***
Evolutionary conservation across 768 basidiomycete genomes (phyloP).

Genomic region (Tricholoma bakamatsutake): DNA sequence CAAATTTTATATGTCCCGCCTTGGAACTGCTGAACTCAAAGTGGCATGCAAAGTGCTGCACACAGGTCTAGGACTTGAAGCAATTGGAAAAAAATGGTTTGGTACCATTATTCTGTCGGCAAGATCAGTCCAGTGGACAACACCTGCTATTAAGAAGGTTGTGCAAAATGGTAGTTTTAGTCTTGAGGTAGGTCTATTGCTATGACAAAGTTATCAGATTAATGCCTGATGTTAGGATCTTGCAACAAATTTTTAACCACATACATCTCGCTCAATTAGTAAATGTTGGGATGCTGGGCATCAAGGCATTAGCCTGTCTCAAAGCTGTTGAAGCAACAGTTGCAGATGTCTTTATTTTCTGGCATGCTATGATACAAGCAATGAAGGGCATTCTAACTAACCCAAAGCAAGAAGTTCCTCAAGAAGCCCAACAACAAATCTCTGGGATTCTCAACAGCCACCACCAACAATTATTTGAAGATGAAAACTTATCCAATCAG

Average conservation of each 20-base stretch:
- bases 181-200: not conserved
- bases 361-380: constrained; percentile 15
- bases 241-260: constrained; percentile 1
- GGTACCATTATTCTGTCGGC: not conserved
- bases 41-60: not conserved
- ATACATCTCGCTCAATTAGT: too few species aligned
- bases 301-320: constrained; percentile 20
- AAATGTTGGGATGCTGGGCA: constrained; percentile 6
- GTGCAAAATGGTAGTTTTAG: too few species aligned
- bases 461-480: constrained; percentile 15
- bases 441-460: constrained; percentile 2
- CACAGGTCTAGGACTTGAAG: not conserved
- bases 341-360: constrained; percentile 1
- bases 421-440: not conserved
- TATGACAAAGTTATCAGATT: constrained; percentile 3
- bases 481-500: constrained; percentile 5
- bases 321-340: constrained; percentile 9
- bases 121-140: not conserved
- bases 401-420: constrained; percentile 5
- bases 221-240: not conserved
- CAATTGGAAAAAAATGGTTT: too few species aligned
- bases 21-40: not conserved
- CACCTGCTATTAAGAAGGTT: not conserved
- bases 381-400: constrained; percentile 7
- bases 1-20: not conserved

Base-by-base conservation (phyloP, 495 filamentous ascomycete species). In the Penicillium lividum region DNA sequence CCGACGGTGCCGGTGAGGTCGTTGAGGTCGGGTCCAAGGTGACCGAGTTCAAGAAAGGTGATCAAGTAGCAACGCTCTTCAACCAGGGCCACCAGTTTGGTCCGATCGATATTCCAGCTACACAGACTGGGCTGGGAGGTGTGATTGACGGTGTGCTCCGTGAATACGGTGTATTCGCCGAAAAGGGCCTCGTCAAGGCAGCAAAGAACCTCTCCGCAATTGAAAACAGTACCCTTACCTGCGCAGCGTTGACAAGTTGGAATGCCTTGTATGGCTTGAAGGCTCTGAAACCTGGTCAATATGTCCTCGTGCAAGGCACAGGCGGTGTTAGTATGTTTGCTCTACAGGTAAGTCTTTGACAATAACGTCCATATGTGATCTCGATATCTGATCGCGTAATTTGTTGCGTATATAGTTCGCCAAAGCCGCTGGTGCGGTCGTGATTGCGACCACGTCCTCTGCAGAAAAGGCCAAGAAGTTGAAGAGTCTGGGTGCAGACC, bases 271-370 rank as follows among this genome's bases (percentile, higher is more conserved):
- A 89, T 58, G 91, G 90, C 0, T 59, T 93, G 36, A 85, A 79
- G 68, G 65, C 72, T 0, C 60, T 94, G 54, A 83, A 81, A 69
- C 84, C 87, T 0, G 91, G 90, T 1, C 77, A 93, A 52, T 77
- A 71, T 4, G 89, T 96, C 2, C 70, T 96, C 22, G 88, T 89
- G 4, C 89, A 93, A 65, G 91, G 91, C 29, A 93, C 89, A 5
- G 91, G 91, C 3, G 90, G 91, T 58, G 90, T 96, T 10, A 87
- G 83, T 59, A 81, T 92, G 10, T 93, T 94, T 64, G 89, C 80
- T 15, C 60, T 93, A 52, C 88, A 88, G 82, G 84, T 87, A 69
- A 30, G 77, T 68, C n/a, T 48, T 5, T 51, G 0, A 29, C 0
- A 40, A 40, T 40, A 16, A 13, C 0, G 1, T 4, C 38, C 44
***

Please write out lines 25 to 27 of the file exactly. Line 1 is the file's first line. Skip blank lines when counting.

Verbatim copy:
- bases 21-40: not conserved
- CACCTGCTATTAAGAAGGTT: not conserved
- bases 381-400: constrained; percentile 7